That Spirit Time Out

by | July 30, 2015, 8:04am 0

My name is Liam Kelly. I was one of the four Game Advisers in the open final of the World U23 Ultimate Championships in London. I was also a Game Adviser in the first experiment in Lecco. Over the past year, WFDF asked me to recruit people to work as Game Advisers at Worlds, and help to train them with Greg Connelly.

During the Open final between USA and Canada, there was a Spirit of the Game time out.

It was pretty clear from the commentary that no one actually expected something like that to happen. The assumption was made that it was one of the Game Advisers who made the decision. In fact it was the USA Spirit captain who called it. Here is my perspective of the game and circumstances and consequences of that action.

Throughout, the game was very competitive. Both teams were playing aggressively in their attempts to score, as well as some of their plays on defence. It’s clear though that some isolated plays, particularly a few layouts resulting in collisions by team USA players, crossed a line.

One of the roles of the Game Adviser is to keep an eye on conduct issues. You can see on the YouTube playback that the GA’s checked in with one another a number of times throughout the match, particularly around those instances of contact. However there is also plenty that is unseen. One of those unseen interventions is the direct feedback given to players, from the GA(s), who were closest to those bids. This ranged from reminders to them to take more care, all the way to a stern warning.

“Play the game you’ll be proud of.”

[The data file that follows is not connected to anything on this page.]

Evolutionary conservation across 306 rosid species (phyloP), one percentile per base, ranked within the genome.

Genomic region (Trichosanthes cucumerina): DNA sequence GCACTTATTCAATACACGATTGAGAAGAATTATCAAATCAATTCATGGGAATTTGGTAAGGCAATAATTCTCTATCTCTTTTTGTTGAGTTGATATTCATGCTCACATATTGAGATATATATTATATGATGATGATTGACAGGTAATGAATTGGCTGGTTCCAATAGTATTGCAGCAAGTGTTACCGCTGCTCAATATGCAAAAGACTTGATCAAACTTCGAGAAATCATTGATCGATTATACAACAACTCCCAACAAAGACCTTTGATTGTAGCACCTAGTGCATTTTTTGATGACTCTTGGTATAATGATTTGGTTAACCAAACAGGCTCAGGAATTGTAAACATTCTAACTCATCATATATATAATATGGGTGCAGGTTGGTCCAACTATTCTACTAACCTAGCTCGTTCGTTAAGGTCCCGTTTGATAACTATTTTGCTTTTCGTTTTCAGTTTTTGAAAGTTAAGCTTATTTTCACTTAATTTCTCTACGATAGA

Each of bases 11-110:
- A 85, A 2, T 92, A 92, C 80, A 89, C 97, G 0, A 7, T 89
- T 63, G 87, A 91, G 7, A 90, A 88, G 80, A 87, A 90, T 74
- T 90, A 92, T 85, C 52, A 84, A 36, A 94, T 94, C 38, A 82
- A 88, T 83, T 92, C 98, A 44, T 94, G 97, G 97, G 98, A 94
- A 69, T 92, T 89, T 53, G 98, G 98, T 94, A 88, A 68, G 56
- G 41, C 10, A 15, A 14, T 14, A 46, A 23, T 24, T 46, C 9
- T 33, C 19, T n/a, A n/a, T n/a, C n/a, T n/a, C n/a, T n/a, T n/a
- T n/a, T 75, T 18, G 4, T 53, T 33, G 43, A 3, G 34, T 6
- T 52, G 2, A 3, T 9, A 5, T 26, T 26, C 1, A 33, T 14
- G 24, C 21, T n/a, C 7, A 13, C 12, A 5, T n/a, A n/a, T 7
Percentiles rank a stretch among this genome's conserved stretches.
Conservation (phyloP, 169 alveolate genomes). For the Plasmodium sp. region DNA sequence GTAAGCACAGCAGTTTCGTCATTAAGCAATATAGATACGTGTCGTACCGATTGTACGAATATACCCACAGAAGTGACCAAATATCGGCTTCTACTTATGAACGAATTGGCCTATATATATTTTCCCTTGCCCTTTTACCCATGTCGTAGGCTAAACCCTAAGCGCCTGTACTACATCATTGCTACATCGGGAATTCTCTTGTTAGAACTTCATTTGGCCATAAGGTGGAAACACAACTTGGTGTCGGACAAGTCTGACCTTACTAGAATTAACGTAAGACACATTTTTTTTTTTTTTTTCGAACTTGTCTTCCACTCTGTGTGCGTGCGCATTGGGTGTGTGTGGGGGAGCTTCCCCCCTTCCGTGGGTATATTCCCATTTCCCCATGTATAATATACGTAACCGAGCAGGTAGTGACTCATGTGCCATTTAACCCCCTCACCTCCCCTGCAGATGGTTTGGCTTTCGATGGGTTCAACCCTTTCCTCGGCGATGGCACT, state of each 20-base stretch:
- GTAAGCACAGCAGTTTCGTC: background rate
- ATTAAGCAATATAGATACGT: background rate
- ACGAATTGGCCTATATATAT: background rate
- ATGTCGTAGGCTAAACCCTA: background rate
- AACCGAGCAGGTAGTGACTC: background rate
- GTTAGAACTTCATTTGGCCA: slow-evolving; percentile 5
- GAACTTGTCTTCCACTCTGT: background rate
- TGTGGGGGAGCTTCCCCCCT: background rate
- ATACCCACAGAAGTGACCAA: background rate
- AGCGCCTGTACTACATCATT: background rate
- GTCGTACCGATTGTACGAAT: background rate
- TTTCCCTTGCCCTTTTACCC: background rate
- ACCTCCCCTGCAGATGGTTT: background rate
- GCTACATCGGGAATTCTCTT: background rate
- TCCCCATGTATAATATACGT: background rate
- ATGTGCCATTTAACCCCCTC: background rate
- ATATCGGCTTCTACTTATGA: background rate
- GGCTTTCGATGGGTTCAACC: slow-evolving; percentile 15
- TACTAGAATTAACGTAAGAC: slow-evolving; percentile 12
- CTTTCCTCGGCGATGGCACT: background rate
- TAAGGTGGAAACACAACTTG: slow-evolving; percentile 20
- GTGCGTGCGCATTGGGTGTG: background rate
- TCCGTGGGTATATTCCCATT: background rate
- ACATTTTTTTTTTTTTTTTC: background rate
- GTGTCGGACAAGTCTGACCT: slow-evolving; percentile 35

The feedback was not always clearly heeded, and in the second half of the game the USA Spirit Captain thought it was time to deal with the situation more directly. The move gave both teams a moment to regroup, knowing the game clock wasn’t ticking. Following this, the teams came together for a mid-game spirit circle. The Game Advisers, captains and coaches gathered in a different circle. Head GA Greg Connelly gave a quick recap of the incidents, and outlined the expectations of both teams’ conduct for the rest of the game. “Play the game you’ll be proud of,” was the standout message from Greg.

It was great to see that the Spirit Timeout didn’t sap the competitive air from the field. There were still bids, big plays, and celebrations following the timeout. The action wasn’t taken because the game was poorly spirited. Following a few incidents that happened on the field, the players felt they wanted to “nip it in the bud” and address it to save the game. It was clear that both teams respected each other, both before and after the timeout.

Massive respect to the players themselves for feeling they were just as well placed, and as empowered as the coaches and game officials, to make such a decision.

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